“What we learn with pleasure we never forget.”
I guess the key message is this quote - learning can be enjoyable in every way for both teacher and child, and it should be. When our children are engaged and invested in their learning and are truly having ‘fun’, that’s a big part of how learning “sticks.” As teachers, we are in a perfect position to make our learning environments and experiences that we provide for our children highly enjoyable and deeply memorable. This is why our curriculum works; because we focus on making it stick and giving children experiences and opportunities that they will never forget.
Sing and Learn English!
The best learning happens when we have fun. During our lessons we are learning English through the songs that our small students like. It is very important to choose music that they like! The best songs for learning English are:
• not too long
• not too fast (easy to sing along)
• in everyday English (not too many new or difficult words)
• clear (you can easily hear all the words).
Learning tips for 5–12 year olds:
• Teachers choose songs with lots of rhyming words and rhythms that repeat. This makes it easier for children to learn new words and start singing along.
• Students could also try singing along to nursery rhymes. They can practice lots of different vocabulary. For example: numbers (‘Ten in the bed’), animals (‘Old MacDonald had a farm’), colours (‘What’s your favourite colour?’), food (Do you like ice cream?), weather (‘What’s the weather, what’s the weather like today?’), vehicles (‘The wheels on the bus’), left and right (‘You put your right mitten in’), actions (‘If you’re happy and you know it’), materials (‘This is the way we lay the bricks’).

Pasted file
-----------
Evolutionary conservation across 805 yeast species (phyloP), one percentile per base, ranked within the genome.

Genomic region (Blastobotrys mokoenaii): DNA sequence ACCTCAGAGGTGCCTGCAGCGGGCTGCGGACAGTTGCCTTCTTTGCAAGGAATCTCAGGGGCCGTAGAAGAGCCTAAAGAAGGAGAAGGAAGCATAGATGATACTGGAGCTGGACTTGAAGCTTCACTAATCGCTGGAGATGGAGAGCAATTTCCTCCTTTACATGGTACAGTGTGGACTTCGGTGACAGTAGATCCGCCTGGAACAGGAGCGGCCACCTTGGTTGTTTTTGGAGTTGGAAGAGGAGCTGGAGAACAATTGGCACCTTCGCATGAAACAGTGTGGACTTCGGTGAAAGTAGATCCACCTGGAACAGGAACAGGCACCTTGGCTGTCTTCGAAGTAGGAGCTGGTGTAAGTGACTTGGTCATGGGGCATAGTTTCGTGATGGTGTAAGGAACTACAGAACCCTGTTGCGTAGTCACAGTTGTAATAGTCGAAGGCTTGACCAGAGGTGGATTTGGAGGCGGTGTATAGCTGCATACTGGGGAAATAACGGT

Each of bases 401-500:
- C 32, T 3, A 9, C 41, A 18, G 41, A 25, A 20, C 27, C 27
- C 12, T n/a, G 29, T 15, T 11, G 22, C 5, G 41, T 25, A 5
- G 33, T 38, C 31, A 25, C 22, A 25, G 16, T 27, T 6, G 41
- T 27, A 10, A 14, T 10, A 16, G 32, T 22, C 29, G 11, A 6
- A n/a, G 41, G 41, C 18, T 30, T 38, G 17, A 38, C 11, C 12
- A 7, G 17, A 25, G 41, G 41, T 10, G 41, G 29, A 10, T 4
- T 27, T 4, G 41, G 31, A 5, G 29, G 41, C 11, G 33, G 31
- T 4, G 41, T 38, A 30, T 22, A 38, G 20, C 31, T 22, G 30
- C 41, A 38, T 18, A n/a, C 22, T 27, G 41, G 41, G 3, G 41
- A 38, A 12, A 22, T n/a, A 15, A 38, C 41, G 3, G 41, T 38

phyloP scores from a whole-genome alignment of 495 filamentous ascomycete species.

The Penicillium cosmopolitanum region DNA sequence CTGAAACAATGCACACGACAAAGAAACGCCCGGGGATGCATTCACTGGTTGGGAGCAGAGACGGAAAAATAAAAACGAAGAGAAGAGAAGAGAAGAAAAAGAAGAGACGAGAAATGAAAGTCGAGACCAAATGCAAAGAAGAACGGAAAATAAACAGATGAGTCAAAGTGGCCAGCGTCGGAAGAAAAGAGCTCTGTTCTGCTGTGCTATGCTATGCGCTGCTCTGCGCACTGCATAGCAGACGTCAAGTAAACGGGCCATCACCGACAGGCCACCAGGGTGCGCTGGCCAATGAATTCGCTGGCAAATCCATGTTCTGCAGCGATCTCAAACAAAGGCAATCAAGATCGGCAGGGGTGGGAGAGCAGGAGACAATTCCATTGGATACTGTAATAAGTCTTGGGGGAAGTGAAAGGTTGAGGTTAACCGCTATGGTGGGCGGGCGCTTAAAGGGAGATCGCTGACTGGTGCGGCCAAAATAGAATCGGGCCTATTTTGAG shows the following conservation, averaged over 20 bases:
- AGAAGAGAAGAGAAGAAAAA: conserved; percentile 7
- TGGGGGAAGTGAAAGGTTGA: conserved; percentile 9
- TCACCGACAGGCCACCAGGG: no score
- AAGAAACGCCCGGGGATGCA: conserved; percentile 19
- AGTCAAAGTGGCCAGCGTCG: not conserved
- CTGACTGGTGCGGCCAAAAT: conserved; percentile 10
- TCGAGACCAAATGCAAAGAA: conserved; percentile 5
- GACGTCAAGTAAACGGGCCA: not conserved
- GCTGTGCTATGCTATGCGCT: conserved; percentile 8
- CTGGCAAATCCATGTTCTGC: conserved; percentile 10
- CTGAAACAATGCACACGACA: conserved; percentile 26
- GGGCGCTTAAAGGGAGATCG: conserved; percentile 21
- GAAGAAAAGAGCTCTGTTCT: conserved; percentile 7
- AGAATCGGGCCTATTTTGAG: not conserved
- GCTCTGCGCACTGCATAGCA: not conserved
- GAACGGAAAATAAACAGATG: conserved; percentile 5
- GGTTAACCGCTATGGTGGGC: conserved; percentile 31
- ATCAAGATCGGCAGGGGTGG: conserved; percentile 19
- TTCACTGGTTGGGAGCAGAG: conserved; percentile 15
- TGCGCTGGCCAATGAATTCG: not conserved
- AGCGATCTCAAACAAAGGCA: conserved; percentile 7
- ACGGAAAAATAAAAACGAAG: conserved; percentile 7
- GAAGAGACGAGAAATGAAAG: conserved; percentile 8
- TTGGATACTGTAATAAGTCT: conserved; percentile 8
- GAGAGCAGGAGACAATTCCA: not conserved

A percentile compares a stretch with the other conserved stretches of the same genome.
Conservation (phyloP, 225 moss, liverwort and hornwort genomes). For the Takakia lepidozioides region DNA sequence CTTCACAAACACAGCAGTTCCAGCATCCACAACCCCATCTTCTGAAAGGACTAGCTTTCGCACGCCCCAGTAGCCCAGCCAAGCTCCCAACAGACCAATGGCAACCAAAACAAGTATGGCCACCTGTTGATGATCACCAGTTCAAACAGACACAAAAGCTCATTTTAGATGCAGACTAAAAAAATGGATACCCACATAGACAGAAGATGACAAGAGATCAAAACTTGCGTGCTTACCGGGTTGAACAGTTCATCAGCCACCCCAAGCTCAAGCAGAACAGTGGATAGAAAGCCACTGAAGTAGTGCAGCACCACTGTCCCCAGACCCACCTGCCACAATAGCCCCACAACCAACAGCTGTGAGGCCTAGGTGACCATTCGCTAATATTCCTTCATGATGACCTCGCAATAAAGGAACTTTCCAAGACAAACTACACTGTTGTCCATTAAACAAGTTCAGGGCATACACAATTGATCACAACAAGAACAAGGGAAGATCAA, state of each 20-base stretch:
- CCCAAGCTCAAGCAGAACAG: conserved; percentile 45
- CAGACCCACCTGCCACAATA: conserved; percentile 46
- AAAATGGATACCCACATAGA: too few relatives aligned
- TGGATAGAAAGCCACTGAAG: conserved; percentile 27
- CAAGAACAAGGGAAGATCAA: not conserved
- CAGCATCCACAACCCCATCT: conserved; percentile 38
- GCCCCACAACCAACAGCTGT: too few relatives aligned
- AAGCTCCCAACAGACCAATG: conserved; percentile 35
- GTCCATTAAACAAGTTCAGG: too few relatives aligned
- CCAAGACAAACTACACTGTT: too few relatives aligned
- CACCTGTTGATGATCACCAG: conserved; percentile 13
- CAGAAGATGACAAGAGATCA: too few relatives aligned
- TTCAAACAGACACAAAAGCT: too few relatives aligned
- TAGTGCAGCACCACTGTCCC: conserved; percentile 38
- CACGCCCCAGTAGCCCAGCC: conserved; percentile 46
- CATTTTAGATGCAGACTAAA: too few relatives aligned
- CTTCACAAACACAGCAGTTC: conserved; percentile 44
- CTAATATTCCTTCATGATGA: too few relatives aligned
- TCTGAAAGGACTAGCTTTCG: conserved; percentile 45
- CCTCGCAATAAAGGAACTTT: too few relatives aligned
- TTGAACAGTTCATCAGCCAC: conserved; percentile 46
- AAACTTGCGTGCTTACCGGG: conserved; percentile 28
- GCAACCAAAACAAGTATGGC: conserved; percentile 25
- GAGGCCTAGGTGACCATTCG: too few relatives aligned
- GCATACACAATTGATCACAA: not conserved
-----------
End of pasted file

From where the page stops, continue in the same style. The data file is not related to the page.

• Younger students listen to a song and repeat an action for each line or verse. Actions can help children to understand and remember new words. Dancing increases memory, concentration and understanding at all ages.
Learning tip for 13–18 year olds
For teenagers, learning through songs is a great opportunity to combine their interests and learning the language. If a child is interested in a song, they will be determined to understand it. Let’s remind students that pop songs sometimes use informal, everyday language. It’s important to understand that English is used differently in different situations.
Some children find it hard to speak English because they are shy or lack confidence. Singing with other students can help. Even if the students are not musical, they try to be enthusiastic. Students have a fun when we dance and sing songs on our lessons.
Singing helps improve the pronunciation in English. Any chance to hear English is helpful. You can put on background music during mealtimes, playtimes or when you’re travellingHave a fun!☺